from Wiktionary, Creative Commons Attribution/Share-Alike License
- n. The condition of being inflammable
- n. The extent to which something is inflammable
from The Century Dictionary and Cyclopedia
- n. The state or quality of being inflammable; susceptibility of taking fire: as, the inflammability of alcohol.
- n. Liability to sudden excitement; excitability; fieriness.
from WordNet 3.0 Copyright 2006 by Princeton University. All rights reserved.
- n. the quality of being easily ignited and burning rapidly
Sorry, no etymologies found.
The main properties of asbestos fibers that can be exploited in industrial applications are their thermal, electrical, and sound insulation; inflammability; matrix reinforcement (cement, plastic, and resins); adsorption capacity (filtration, liquid sterilization); wear and friction properties (friction materials); and chemical inertia (except in acids).
Joseph Priestley, the great Unitarian humanist and discoverer of oxygen, was wedded to a bogus theory of the chemistry of gasses wherein they burned into “phlogiston,” which he called a “principle of inflammability.”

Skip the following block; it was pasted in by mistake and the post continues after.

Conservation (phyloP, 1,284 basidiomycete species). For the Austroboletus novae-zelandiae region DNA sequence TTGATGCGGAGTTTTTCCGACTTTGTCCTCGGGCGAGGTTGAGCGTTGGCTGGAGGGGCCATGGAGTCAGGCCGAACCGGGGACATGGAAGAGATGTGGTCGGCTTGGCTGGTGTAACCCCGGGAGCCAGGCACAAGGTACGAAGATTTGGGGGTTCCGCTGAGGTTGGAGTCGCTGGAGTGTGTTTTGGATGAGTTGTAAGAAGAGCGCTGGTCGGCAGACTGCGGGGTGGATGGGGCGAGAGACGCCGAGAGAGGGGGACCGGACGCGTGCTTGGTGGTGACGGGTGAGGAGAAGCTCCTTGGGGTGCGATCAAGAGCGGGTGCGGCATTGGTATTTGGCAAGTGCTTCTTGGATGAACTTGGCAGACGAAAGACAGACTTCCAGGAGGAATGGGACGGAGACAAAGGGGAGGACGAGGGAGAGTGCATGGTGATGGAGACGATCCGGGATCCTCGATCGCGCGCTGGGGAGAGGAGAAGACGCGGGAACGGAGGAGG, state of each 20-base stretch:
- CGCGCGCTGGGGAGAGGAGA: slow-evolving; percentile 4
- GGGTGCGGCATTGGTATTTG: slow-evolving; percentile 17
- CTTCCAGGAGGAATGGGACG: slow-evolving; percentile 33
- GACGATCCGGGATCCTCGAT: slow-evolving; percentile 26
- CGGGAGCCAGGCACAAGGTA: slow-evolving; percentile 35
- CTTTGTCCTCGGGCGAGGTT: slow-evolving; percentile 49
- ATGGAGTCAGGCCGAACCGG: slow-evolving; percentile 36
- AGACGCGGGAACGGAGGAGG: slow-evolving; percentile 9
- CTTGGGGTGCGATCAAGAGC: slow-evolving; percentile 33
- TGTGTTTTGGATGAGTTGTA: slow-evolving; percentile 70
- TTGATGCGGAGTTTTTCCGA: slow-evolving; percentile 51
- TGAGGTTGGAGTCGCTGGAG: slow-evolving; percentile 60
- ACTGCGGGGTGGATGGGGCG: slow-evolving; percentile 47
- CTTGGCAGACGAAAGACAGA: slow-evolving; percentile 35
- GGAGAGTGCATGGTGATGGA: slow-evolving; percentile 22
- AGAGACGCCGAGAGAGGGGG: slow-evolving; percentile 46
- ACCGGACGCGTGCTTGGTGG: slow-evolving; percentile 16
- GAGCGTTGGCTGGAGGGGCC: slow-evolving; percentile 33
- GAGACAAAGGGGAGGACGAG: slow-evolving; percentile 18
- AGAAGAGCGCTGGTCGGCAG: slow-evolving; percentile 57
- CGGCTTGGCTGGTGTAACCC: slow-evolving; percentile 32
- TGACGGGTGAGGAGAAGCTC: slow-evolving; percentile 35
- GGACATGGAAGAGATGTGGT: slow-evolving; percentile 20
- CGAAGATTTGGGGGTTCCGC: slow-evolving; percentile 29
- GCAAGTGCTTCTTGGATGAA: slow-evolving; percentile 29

He accordingly resolved to manufacture and employ pyroxyle, although it has some inconveniences, that is to say, a great inequality of effect, an excessive inflammability, since it takes fire at one hundred and seventy degrees instead of two hundred and forty, and lastly, an instantaneous deflagration which might damage the firearms.
Once, in the startling inflammability of his blood, his veins ran hot, and he smiled.
The same applies to furniture fittings with discharge lamps, if the inflammability of the respective piece of furniture is not known.
Lighting fittings bearing a furniture mark may be fitted on materials of normal or little inflammability.
-- Since calcium carbide is only useful as a means of preparing acetylene, it should be bought under a guarantee (1) that it contains less impurities than suffice to render the crude gas dangerous in respect of spontaneous inflammability, or objectionable in a manner to be explained later on, when consumed; and (2) that it is capable of evolving a fixed minimum quantity of acetylene when decomposed by water.
Caro has seen one specimen of (bad) carbide which gave a spontaneously inflammable gas although it contained only traces of phosphine; its inflammability being caused by 2.1 per cent. of hydrogen silicide.
No doubt the spontaneous inflammability was due to the exceptional richness of these lumps in phosphorus.
As manufactured at the present day, calcium carbide ordinarily never contains an amount of phosphide sufficient to render the gas dangerous on the score of spontaneous inflammability; but should inferior material ever be put on the markets, this danger might have to be guarded against by submitting the gas evolved from it to chemical analysis.